- Though not fatal, it has a hugely negative impact on people’s lives.
- The guinea worm has what is known as a fragile transmission cycle, making it vulnerable to eradication.
“Guinea worm is a particularly devastating disease that incapacitates people for extended periods of time, making them unable to care for themselves, work, grow food for their families, or attend school.” Cartercentre.org
This quote is the reason the “Carter Centre” has dedicated huge resources and time to eradicating guinea worm disease, and why so many partners, such as health ministries, have joined them in their endeavours. The impact the disease has on people and communities is significant and damaging.
As for the second reason, guinea worm will likely soon be eradicated simply because it is relatively easy to do. Unlike malaria or schistosomiasis, which have complicated life cycles and extremely good survival tactics, the guinea worm is a survivor by chance and human-based habits. The transmission cycle is fragile making the guinea worm vulnerable. The cycle is dependent on humans introducing the eggs from the worm into the water by bathing the open wound and then using the same water to drink so we can ingest the infected sandfly. Poor water control and sanitation is the only reason infection still occurs. By changing our habits in relation to water, we can effectively wipe out guinea worm infections as has happened in so many countries so far. So through behavioural changes and improved infrastructure and water management, we are realistically looking at the end of the guinea worm infections.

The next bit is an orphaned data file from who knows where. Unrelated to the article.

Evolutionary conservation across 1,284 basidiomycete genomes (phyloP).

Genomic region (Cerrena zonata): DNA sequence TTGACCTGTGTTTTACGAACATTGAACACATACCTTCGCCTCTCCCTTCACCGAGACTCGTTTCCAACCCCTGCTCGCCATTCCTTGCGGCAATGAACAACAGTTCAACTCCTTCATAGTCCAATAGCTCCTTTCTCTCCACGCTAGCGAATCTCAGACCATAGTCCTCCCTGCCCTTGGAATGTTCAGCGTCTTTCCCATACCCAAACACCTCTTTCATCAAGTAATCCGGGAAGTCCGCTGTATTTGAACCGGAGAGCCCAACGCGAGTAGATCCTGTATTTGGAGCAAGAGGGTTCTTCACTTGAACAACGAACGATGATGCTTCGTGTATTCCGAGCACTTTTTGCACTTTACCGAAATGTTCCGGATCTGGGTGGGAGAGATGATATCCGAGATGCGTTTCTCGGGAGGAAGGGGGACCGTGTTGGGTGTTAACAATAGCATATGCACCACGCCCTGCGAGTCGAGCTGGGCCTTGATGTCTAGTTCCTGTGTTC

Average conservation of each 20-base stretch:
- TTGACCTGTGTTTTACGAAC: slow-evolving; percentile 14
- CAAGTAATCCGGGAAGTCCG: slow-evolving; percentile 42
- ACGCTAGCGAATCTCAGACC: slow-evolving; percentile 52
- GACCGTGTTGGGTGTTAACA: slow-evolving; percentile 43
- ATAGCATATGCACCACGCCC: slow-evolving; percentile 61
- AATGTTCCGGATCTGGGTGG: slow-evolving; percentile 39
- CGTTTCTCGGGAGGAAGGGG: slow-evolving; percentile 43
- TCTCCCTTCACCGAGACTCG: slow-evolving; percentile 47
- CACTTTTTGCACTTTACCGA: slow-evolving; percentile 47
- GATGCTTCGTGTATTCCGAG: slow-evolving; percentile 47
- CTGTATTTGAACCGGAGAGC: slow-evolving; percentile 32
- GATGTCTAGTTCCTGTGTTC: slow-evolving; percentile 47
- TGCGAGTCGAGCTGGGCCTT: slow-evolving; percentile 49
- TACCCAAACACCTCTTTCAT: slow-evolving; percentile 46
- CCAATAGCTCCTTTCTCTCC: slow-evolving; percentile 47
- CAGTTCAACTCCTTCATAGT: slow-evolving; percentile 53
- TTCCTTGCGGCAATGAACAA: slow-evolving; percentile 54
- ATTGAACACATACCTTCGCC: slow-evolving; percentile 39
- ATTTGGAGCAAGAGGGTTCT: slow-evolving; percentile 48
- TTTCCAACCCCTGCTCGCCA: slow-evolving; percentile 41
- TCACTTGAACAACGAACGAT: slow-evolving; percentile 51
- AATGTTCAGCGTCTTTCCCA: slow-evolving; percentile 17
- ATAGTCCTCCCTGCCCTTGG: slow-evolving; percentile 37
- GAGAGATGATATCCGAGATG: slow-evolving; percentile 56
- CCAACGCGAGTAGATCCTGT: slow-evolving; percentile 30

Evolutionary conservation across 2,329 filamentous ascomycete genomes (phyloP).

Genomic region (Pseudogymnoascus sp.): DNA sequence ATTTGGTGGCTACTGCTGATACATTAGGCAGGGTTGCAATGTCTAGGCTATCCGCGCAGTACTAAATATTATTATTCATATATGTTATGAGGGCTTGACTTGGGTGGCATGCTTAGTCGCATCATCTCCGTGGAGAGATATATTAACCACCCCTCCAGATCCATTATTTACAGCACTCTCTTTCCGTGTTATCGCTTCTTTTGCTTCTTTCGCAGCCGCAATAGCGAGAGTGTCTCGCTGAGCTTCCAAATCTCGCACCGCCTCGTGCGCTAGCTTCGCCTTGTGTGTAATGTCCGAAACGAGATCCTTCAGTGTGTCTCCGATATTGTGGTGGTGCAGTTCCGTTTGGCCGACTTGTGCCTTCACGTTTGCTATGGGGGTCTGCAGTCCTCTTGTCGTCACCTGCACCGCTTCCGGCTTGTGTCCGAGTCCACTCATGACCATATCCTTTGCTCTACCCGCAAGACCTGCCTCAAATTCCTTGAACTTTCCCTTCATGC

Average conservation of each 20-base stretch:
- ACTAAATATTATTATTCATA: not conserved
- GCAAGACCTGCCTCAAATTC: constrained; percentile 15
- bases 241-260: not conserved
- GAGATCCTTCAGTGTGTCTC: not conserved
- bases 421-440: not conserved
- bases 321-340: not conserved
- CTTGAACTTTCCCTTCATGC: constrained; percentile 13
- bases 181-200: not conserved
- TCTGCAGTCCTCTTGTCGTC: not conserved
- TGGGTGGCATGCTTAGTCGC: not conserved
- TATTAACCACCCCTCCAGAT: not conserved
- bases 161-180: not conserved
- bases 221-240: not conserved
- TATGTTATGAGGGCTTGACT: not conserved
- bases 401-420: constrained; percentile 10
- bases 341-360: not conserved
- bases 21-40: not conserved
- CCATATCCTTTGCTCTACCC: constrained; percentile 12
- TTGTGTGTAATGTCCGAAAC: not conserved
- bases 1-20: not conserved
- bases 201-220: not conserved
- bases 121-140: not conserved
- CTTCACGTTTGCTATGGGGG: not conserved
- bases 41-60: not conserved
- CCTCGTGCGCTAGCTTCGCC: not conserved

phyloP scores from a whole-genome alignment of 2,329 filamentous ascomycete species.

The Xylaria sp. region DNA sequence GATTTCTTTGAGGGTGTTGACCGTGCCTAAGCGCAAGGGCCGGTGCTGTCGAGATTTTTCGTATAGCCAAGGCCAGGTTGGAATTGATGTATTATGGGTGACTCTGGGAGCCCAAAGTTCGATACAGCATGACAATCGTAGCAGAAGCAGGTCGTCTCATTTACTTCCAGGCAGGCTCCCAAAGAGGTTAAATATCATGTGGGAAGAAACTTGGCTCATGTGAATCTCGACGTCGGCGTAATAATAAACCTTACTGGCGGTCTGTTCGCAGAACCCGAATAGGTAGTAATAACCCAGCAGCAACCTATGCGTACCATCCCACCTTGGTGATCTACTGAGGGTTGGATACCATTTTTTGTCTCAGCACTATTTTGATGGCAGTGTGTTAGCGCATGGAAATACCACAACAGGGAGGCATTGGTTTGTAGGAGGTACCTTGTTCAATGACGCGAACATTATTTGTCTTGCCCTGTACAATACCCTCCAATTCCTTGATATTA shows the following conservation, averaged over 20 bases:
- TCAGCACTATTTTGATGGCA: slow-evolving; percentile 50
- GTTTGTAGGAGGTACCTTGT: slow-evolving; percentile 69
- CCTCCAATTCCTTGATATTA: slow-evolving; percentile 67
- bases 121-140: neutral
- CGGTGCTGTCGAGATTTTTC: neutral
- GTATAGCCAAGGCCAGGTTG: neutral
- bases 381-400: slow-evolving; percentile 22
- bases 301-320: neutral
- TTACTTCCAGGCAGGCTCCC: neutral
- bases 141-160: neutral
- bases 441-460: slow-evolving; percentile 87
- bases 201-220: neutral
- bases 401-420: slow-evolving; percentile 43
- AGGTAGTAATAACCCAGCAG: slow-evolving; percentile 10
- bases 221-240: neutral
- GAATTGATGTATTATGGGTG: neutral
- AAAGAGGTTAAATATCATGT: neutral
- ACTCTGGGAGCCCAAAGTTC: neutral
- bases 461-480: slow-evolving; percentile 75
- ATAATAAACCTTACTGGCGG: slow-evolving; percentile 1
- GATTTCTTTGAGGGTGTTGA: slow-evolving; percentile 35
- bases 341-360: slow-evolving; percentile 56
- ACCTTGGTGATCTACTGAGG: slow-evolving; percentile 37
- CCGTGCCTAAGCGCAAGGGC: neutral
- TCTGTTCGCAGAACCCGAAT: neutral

The success of this non-vaccine strategy can be demonstrated by looking at the figures. In 1986 3.5 million people a year were infected with guinea worm in 21 countries throughout Asia and Africa. In 2014 only 126 cases were recorded in 4 countries – Chad (13 cases), South Sudan (70 cases), Mali (40 cases) and Ethiopia (3 cases). This is why talk has moved away from treatment and control, to elimination and eradication. It is a remarkable feat no matter which way you look at it.
Among other examples this intervention sets, it shows the importance of a cross-disciplinary approach to fighting disease. Scientists studied the disease, discovered the transmission route, and defined its cycle. But it was engineers, public health officers, education officers and water sanitation experts that came up with the solutions, and it was policy and political support that implemented the solutions and kept up the momentum needed to achieve this level of success. And it will be crucial now for the momentum to be upheld until we have completely gotten rid of the last few cases without creating any new ones.
The only question is, once we eliminate the guinea worm, what disease will be next? What an exciting question full of possibility that has not been felt since vaccination and the eradication of smallpox. Whether or not the success can be repeated, it makes this achievement and goal no less noble and admirable, and I’m sure it will be the global health accomplishment to beat for the years to come.